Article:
In 1802 he was listed under "Freeholders" in the poll book for Lath of St. Augustine, Home Division, East Kent. A little after this time he became involved in the brewing industry with premises at St. George’s Place next to the Star Inn upon which premises he also built a coal-yard (see advert below taken from Kentish Gazette) Alas, the area was heavily bombed during WW2 and nearly all the buildings destroyed. The roundabout at the intersection of the A28 ring road and the A257 now roughly covers the site on which the brewery stood.

In 1811, at his premises at St. George's Place, one of his employees, a Thomas Back, committed suicide by hanging himself (see Kentish Gazette 26/4/1811). Also at around this time, following a loan of nearly £2,000 from his son, Edward became a hoyman; the co-owner of a sailing barge named The Thomas & Stephen and later another called The Canterbury.

He must have overstretched himself because, by 1813, he was bankrupt and had been imprisoned for debt at the King's Bench Prison, (now Southwark) Surrey. Although no age is mentioned in the very detailed reports, it is clearly Edward Snr. and not his son Lt. Edward that became bankrupt. In fact, his sons Edward & Charles both produced statements to the court claiming large sums of money from their father. (Nat. Archives Ref: B 3/3914). Conditions at the King's Bench Prison were not good. It was overcrowded, disease was rife and the only way to improve your accommodation was to pay for it. He was released from prison on 29th June 1816 shortly before the death of his sons Edward and Charles.

His stay in prison did not seem to deter him from his involvement in the hoy business because in the 1818 poll book for the city he is listed as a hoyman resident in High Street, Canterbury. In 1824, in Pigot's directory - "Cock, Pillow and Greaves" operated a water conveyance service from Canterbury to London by way of Whitstable every Monday. Apparently Whitstable hoys were used from the 18th century onwards to transport goods and passengers to and from London. The Whitstable Hoy and Trading Company were still in existence in the 1960s and not finally dissolved until May 1998. There is a lease on stall No.18, dated 16th February 1825, in Canterbury market from Mayor and Commonalty to Mess Cock, Pillow and Greaves. (Canterbury Cathedral Archives)

In 1830, he is listed in the poll book as occupation, hoyman resident at High Street, Canterbury. Similarly in 1832 and 1835, he is on the voting list living at "Parade" in Canterbury.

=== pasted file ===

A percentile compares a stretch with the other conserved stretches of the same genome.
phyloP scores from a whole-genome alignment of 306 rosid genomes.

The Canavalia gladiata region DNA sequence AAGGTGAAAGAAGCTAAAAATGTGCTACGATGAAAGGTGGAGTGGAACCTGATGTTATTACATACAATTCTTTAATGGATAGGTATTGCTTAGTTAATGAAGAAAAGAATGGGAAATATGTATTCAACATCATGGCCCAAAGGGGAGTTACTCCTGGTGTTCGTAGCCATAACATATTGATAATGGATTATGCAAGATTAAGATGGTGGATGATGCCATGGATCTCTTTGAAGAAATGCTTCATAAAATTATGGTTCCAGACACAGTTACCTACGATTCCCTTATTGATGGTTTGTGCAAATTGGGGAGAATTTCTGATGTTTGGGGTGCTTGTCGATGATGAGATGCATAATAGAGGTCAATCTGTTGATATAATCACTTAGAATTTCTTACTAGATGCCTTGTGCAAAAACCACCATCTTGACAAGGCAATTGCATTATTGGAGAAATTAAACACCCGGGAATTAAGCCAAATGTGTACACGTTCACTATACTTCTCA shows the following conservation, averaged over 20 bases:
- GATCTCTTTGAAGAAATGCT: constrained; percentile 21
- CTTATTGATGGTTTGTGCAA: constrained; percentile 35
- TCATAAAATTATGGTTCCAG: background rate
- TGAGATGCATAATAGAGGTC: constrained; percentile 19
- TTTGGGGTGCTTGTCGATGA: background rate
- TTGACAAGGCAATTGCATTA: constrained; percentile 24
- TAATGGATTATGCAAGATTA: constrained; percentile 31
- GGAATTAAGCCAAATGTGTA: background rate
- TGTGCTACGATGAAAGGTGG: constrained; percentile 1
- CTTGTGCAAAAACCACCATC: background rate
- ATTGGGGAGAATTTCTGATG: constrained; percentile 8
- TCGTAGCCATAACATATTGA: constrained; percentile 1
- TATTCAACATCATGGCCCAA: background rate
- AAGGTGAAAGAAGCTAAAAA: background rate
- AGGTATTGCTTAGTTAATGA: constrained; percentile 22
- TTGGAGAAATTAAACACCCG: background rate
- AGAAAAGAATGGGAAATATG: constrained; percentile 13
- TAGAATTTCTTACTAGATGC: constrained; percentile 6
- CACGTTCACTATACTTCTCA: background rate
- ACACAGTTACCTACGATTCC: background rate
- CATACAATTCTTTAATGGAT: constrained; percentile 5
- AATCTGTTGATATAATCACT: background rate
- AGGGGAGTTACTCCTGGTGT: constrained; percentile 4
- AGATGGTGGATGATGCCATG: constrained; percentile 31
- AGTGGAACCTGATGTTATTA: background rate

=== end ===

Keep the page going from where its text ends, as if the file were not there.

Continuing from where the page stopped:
He clearly still retained an interest in the tailoring industry because in 1835 at the East Kent Registration Meeting Edward was admitted as a (accepted to be a valid) voter as a member of the Company or Fellowship of Wollendrapers and Tailors (consisting of 6 individuals). The company owned houses at St. Georges which they rented out. (Kentish Gazette 29/9/1835)

In 1837, he is listed as a voter in Canterbury, but did not vote. He probably died before the election took place. His death on 11th February at the Parade, Canterbury was announced in the Kentish Gazette on 14th February. In his will, proved in April 1837, Edward states that he has a one third share in the company Cock, Pillow and Greaves, that his partners are John Cock & Daniel Greaves and that the vessel was named "The Canterbury".

Edward was buried at Canterbury on 19th February 1837 at St. George's Canterbury age 77, a resident of St. Andrew's parish. (CCA)

Edward's household goods are advertised for sale in the Kentish Gazette of February 28th 1837. There is a fairly detailed inventory in the newspaper. The address where goods were sold from, presumably the late Edward’s home, was 2 The Parade, Canterbury. The Parade is the continuation of the High Street from Mercery Lane to Canterbury Lane, St. George's parish. (Auctioneer, Whites & Goulden, located at St. George's Street & Sun Street, must have been separate premises). He was described at the time of his death as "one of the lay clerks of the Cathedral" (Kentish Gazette 14/2/1837)

Edward’s wife Maria, who had died three years previously, was the sister of three times Mayor of Canterbury, John Cooper (Sheriff, Alderman & Magistrate). She was buried on 28th December 1834 at St. George’s Canterbury. The church, burial place of both Edward & George, (pictured on the left) was destroyed by bombing during WW2. Only the tower now survives. John Cooper’s son, Henry was Mayor of Canterbury five times.

Edward and Maria had ten children, all born & baptised at Canterbury, as follows:

Edward 1784-1816, George 1785-1850, Charles 1786-1817, Maria 1790-1814, Frances 1792-1797, Thomas 1796-1879, Frances 1798-1854, William Henry b.1800, John 1803-1865 and Elizabeth 1806-1849.

Sarah Pillow (1761-1845) was baptised at St. Alphege on the 28th January 1761. She married tailor and widower Edward Dane (1761-1811) from Wye, Kent on the 24th December 1801 at St. George’s Canterbury. Sarah settled at Wye, 12 miles to the SW of Canterbury, with her new husband and had two children: Maria 1802-1803 and Frances 1803-1877. She remained living in Wye, died there and was buried on 6th May 1845.

River Stour at Wye.

Elizabeth Pillow (1762-1826) was baptised at Westgate, Canterbury on 6th January 1763. She married hairdresser John Taylor ( at St. Peter’s Canterbury on 27th April 1800. She also seems to have worked as a hairdresser and does not appear to have had any children.

The above details of baptisms, births, marriages and deaths are taken from either the Mormon's “Family Search” website, from transcriptions of surviving records of the Stranger's or Walloon Church at Canterbury, from the census records, parish records, local newspapers, Canterbury Cathedral Archives and from direct contact with other family members. Be aware though that there could well be other explanations for some of the relationships or events stated. Nothing is written in stone and I would be very interested to see anyone else's version of events.